Slow Worm: A special snake
Many of us know how to recognize a snake. Generally, it is a long, pawless, supple animal with a variety of colors. However, are you aware of an animal with almost the same characteristics, but which is not a snake?! 😮
A curious creature is known as the Slow worm. We will explain in our article how to recognize this reptile, which is often confused with a snake...
1. ANGUIS FRAGILIS or SLOW WORM
A. A LIZARD SNAKE?
The slow worm, from its scientific name Anguis Fragilis, is a species of lizards from the family Anguidae. It's neither a worm nor a snake. It's a lizard that has evolved to become legless. It does, however, retain relics of its legs, which can only be seen on X-rays.
It is sometimes called "Glass lizard" because of its fragility. It is an ectotherm reptile: it depends on the ambient temperature to maintain its body warmth 🥵/🥶.
Just like the snake, the slow worm sheds its skin. It is a long-lived species, surviving up to 30 years in the wild, while an individual in captivity has lived up to 54 years! 😅
B. SLOW WORM: COLOUR AND SIZE
This strange lizard, which looks like a snake because it has no legs, can reach a size of 20inches for the largest females. Its tail constitutes half of its size. It has a small head as an extension of its body. Its head is conical with a rounded nose, and small eyes with eyelids 👁️. The body of the slow worm is covered with, smooth scales and the coloring varies from silver-grey to copper bronze. This gives the reptile's body an almost glassy appearance and facilitates its movement in the ground.
Males have blue spots on their sides and a pale belly. Females often have a long black line extending across their back and a dark belly. Their large heads often recognize males. This difference between the sexes is called sexual dimorphism.
Juvenile slow worms are very thin and initially measure about 2inches long 📏. The young have a black belly and golden or silvery flanks, sometimes with a stripe along the length of the body if they are females.
2. HOW TO IDENTIFY AND RECOGNIZE AN SLOW WORM
A. SLOW WORM OR VIPER?
Several anatomical characteristics differentiate the slow worm from the snake:
- The slow worm is generally smaller than a snake.
- Unlike snakes, Slow worm has eyelids, so they can blink. 😉
- They have an opening that serves as their outer ear (auricular opening).
- They can separate from their tail to escape a predator, which no snake can do.
- They have a short, partially split tongue, which, unlike snakes, cannot come out of a closed mouth.
Measuring up to 20inches in length, a slow worm is often smaller and thinner than our common snakes in the United States (such as the ringneck snake), which easily reach one meter in length 🔍. When it comes to differentiating between vipers and slow worms, the color of the scales and the shape of the head leave no doubt as the difference is so significant. If you want to know how to identify a snake, we have a complete article on the subject!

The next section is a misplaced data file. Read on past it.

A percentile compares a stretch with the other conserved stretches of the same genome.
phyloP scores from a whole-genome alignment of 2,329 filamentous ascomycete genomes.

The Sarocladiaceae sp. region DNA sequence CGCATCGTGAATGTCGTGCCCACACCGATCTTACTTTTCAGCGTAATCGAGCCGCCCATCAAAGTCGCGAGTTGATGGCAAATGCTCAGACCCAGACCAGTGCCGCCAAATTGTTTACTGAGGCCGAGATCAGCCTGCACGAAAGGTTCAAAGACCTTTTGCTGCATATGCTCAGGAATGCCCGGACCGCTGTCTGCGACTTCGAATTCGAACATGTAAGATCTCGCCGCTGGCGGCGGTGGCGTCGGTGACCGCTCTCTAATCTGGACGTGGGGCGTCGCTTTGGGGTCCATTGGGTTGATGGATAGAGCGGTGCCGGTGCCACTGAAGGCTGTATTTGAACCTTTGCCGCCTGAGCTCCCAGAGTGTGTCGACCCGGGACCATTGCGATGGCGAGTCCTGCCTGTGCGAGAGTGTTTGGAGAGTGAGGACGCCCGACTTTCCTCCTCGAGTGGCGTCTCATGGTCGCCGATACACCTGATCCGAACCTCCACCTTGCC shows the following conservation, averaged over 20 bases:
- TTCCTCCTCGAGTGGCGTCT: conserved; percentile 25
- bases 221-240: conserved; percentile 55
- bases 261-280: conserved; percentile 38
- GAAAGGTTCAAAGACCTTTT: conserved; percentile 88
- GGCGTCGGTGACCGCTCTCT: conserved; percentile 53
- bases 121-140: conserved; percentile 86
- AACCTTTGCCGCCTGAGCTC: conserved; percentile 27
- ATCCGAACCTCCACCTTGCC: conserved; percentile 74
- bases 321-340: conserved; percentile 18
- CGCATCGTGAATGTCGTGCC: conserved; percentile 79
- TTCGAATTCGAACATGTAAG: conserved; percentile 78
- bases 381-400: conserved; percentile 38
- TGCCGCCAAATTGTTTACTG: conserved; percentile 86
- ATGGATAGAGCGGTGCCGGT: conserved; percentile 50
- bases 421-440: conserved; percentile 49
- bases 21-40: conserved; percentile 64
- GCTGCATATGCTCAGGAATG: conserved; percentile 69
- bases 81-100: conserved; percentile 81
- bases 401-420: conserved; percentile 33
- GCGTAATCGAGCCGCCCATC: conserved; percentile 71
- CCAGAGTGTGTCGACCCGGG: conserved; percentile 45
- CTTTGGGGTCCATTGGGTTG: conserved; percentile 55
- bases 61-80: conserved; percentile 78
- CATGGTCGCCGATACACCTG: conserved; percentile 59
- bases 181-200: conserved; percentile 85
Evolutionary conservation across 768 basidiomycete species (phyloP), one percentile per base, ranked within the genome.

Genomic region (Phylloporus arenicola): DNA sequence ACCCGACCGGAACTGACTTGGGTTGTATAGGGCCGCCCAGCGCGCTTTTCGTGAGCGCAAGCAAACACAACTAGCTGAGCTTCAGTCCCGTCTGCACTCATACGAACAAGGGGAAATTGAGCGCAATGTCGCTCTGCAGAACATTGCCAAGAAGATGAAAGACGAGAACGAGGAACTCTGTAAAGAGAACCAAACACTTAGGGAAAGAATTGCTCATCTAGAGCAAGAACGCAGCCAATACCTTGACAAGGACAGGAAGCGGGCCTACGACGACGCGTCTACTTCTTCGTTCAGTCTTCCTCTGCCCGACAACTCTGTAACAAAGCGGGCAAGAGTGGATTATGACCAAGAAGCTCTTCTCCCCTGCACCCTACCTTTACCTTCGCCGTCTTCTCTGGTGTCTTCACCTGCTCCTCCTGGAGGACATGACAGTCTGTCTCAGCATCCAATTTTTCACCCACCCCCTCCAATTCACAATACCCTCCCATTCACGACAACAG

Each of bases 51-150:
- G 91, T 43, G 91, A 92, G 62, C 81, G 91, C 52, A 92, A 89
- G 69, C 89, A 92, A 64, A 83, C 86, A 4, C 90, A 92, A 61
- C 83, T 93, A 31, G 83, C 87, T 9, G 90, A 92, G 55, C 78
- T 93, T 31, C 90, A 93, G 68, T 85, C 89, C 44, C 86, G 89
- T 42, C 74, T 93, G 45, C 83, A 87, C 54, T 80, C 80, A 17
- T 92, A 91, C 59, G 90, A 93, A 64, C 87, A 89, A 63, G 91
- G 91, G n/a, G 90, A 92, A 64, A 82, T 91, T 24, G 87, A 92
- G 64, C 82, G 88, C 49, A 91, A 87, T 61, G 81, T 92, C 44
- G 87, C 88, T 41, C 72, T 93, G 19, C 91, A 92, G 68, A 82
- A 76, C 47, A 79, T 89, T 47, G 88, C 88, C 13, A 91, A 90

B. THE MOULT OF THE SLOW WORM
The slow worm has a particularity in its skin. It compared to the snake. Indeed, this one does not overlap! Its small, shiny, and smooth scales allow it to move around easily.
Compared to snakes, the slow worm detaches itself from its skin gradually and mostly in sections. It's important to know this because these reptiles are quite discreet, so you can easily determine what type of beast you're dealing with! Thanks to the traces of skin you'll find in your garden.
3. IS THE SLOW WORM DANGEROUS?
A. THE SLOW WORM AND ITS TERRIBLE BITE... OR NOT!
Did you found a monstrous snake in your garden? Wait a minute; it might just be a harmless slow worm! 😮
Unfortunately, a slow worm is too often the victim of its resemblance to snakes. Every year, many people who meet it in the forest, in their garden or near their house, attack this gentle animal, thinking it is a dreadful venomous snake.
However, although the worm can theoretically bite with its small sharp teeth, it does not represent a danger to us ✔️. The worm is a non-venomous species, he's completely harmless and poses no threat to humans.
B. A SLOW WORM, NO DANGER!
Not very fearful, the slow worm is much less sensitive to ground vibrations caused by footsteps than snakes. While snakes run away as soon as something approaches them 💨, the slow worm is less fearful as long as you don't try to catch it. But this is rather a problem for it because it is not uncommon for children to try to catch and manipulate it in this way, with the risk of seriously injuring it. Cats love them very much 😺. Although the slow worm is not dangerous for cats, our small pets may injure or kill it while playing with it.
4. SLOW WORM IN EUROPE